Correction: A previous version of this article incorrectly named the moderator of this lecture. David Levine, Elon Law professor, moderated the Feb. 9 talk with Sunny Hostin. Elon News Network regrets this error.
Elon University School of Law welcomed co-host of “The View” Sunny Hostin on Feb. 9 as part of its Distinguished Leadership Lecture Series.
David Levine, Elon Law professor, moderated the conversation, where the three-time Emmy Award-winning journalist spoke on her childhood, early career, social justice, the importance of media and her autobiography, “I Am These Truths.”
Born a year after a unanimous Supreme Court struck down state laws banning marriage between individuals of different races in Loving v. Virginia, Hostin shared her own experience and hardships faced being born into a interracial family.
“There weren't a lot of families that looked like ours,” Hostin said. “I learned quickly that I was considered different and I looked different and we were considered different.”
Hostin said her childhood was “joyful,” but the way her family looked subjected them to harassment and mistreatment. Despite this, Hostin said those hardships made her the person she is today.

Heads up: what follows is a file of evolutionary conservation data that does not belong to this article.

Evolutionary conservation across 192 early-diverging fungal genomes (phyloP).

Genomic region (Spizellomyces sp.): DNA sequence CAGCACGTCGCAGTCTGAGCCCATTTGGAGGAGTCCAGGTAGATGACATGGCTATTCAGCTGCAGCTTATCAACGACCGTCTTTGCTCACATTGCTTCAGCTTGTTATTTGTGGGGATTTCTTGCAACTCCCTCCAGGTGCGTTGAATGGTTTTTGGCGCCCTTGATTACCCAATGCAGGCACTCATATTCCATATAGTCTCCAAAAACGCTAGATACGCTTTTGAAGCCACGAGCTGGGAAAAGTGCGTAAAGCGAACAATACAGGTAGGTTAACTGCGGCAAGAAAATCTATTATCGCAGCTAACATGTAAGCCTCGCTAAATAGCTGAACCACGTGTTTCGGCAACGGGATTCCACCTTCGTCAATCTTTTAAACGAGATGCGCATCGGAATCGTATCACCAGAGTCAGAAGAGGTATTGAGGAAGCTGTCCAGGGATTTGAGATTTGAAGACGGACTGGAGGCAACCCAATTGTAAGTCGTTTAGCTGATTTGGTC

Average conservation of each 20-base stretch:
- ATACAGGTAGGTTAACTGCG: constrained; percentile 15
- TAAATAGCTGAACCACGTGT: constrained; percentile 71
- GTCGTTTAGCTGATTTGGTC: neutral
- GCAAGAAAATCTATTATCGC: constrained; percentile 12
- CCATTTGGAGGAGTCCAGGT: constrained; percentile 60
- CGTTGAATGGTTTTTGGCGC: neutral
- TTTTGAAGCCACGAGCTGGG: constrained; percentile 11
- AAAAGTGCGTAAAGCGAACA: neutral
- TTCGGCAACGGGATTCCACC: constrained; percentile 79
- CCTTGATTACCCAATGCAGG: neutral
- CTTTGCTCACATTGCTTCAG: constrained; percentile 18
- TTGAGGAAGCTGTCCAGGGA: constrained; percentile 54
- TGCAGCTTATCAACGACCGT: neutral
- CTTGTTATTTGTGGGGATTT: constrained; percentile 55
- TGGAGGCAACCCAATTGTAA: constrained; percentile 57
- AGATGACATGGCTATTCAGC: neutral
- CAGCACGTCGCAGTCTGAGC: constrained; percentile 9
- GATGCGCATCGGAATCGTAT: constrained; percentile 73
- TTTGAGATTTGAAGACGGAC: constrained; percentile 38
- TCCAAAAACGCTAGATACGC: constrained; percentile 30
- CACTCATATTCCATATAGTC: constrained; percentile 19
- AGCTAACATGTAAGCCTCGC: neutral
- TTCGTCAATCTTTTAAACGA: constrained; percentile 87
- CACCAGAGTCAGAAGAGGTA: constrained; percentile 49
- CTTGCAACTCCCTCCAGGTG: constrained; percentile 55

Hostin was the first person in her family to graduate high school and attend college, which she accomplished at 16 years old. She credited the support and hard work of her parents as the reason she was able to accomplish so much so young.
After she graduated college, Hostin said she faced a lot of confusion. She studied communications and was planning to go into broadcast media, but her mom encouraged her to intern at a law firm.
Hostin’s life took a huge turn — she discovered her passion for law while serving on a jury in a high-profile murder case.
“I urge you when you get your jury duty notice to go,” Hostin said. “It is an invaluable experience to see how the justice system in this country works.”
Hostin then served as a prosecutor in New York City, a path she said was made more challenging because she is a Black woman.
“I wasn't just concerned about the win. I was worried about justice. … When I hear people still, to this day, make that criticism to Black and female prosecutors, I think about when I was talking to the vice president, and Kamala Harris gave a very similar answer to mine, which is, ’you want me in that courtroom, you need me in that courtroom,’” Hostin said.
Throughout her talk, Hostin said it’s important to see more people of color in similar positions to hers, especially in the news media. She wants to be a role model for young people of color.
The next Elon Law Lecture is April 12 at the Carolina Theatre in Greensboro. Registration is free for everyone.